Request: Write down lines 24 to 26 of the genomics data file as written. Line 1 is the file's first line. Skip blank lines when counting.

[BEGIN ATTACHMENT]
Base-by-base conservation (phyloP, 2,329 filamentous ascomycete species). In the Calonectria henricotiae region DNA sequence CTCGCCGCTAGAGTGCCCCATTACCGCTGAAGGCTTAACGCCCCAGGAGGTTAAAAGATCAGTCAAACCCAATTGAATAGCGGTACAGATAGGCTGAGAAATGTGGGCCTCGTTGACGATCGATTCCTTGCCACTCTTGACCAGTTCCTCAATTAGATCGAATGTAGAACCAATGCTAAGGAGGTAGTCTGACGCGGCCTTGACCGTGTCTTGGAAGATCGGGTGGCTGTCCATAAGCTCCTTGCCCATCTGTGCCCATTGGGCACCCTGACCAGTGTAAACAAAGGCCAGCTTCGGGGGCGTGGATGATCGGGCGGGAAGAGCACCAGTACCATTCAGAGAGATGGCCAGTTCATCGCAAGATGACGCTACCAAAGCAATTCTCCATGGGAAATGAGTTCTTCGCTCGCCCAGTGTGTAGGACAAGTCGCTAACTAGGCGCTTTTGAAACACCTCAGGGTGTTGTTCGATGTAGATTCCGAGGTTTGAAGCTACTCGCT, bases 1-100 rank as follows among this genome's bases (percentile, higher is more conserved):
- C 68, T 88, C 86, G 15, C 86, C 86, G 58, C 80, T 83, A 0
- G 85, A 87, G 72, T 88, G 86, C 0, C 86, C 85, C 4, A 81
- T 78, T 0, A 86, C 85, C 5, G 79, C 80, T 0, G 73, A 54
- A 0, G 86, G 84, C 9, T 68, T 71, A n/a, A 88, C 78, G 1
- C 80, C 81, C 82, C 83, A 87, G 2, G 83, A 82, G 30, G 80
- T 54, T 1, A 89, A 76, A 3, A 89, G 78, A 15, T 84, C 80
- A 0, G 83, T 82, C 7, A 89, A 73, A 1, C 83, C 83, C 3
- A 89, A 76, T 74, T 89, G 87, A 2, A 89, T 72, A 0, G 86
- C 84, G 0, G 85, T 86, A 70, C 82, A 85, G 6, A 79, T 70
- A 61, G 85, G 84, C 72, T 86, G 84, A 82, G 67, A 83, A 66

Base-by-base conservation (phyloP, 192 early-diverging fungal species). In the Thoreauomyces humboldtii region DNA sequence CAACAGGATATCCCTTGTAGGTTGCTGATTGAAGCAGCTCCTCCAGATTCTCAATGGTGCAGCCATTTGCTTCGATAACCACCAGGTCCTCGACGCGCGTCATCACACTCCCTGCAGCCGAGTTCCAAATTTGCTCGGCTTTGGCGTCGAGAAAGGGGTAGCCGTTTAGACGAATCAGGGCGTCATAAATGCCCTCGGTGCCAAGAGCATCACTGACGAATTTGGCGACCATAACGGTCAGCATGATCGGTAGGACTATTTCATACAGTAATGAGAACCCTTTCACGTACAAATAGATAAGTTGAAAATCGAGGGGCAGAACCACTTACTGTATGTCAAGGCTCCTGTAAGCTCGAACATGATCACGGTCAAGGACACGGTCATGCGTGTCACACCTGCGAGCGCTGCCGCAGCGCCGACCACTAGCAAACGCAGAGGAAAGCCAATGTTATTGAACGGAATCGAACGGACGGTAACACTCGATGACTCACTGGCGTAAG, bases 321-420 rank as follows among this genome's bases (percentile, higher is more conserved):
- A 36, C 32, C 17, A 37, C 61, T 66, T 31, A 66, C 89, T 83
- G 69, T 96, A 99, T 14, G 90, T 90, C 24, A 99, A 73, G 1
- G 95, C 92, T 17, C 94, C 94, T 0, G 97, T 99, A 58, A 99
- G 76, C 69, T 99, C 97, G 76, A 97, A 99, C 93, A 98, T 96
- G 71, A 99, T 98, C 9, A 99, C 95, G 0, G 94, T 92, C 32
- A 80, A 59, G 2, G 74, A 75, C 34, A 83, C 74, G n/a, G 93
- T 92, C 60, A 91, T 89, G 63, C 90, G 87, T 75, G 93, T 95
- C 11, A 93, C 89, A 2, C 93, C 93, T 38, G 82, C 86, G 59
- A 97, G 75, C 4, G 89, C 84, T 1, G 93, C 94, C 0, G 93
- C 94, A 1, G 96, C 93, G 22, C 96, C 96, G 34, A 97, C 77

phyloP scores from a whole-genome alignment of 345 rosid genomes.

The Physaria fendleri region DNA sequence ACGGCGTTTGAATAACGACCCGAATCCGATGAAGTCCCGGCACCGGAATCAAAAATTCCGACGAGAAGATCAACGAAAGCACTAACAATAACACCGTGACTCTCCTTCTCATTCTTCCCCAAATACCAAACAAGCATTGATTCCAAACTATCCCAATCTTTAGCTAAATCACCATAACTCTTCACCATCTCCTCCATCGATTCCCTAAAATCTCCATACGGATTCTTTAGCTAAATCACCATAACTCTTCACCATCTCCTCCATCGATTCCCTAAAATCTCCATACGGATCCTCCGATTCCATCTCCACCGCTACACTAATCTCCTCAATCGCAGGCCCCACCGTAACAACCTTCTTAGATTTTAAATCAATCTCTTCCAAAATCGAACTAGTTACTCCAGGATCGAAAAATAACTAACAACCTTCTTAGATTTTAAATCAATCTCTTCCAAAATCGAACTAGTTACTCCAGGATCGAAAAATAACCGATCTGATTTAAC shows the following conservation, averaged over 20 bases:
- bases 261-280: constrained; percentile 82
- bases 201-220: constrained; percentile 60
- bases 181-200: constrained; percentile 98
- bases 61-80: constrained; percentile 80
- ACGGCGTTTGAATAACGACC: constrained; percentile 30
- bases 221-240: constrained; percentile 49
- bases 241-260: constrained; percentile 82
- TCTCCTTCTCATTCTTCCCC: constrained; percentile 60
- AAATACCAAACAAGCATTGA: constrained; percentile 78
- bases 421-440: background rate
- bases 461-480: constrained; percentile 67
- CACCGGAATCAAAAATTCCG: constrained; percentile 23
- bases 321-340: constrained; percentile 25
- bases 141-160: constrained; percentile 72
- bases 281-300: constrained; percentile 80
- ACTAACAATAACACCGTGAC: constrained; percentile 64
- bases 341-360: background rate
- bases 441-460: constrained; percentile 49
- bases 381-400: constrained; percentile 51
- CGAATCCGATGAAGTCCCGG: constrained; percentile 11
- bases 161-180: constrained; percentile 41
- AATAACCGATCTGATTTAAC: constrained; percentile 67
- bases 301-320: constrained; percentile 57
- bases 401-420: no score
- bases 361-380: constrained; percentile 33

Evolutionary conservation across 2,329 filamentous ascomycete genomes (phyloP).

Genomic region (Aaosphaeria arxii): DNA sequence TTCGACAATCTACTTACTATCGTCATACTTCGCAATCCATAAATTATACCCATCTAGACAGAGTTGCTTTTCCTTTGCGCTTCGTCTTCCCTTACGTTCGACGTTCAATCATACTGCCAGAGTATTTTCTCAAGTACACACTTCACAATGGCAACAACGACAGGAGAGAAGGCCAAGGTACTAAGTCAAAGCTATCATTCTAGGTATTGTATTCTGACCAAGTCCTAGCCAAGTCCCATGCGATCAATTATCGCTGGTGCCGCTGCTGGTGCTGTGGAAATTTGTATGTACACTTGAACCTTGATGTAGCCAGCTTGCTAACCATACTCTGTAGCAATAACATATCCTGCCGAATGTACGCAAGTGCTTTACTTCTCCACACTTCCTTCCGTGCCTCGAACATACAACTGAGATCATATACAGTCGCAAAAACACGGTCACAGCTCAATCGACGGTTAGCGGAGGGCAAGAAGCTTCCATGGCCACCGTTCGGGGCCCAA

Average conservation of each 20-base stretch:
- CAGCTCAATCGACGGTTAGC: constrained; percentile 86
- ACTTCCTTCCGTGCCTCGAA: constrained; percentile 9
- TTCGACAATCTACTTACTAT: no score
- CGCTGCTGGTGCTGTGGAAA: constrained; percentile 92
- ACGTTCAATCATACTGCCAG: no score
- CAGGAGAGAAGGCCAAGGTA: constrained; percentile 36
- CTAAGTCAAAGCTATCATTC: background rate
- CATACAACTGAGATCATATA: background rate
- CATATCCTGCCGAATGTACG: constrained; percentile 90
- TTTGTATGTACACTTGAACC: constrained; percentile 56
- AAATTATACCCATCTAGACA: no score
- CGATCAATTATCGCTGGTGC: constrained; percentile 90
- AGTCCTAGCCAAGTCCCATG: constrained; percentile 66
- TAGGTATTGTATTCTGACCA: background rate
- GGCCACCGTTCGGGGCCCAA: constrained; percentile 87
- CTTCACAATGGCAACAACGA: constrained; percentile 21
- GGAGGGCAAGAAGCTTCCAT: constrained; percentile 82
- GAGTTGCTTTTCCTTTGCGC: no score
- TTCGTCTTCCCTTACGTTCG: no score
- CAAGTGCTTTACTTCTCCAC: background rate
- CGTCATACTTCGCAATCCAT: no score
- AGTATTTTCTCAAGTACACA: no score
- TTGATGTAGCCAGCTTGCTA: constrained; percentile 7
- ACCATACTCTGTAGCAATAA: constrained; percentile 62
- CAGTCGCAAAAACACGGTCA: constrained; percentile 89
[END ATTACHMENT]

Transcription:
The Physaria fendleri region DNA sequence ACGGCGTTTGAATAACGACCCGAATCCGATGAAGTCCCGGCACCGGAATCAAAAATTCCGACGAGAAGATCAACGAAAGCACTAACAATAACACCGTGACTCTCCTTCTCATTCTTCCCCAAATACCAAACAAGCATTGATTCCAAACTATCCCAATCTTTAGCTAAATCACCATAACTCTTCACCATCTCCTCCATCGATTCCCTAAAATCTCCATACGGATTCTTTAGCTAAATCACCATAACTCTTCACCATCTCCTCCATCGATTCCCTAAAATCTCCATACGGATCCTCCGATTCCATCTCCACCGCTACACTAATCTCCTCAATCGCAGGCCCCACCGTAACAACCTTCTTAGATTTTAAATCAATCTCTTCCAAAATCGAACTAGTTACTCCAGGATCGAAAAATAACTAACAACCTTCTTAGATTTTAAATCAATCTCTTCCAAAATCGAACTAGTTACTCCAGGATCGAAAAATAACCGATCTGATTTAAC shows the following conservation, averaged over 20 bases:
- bases 261-280: constrained; percentile 82
- bases 201-220: constrained; percentile 60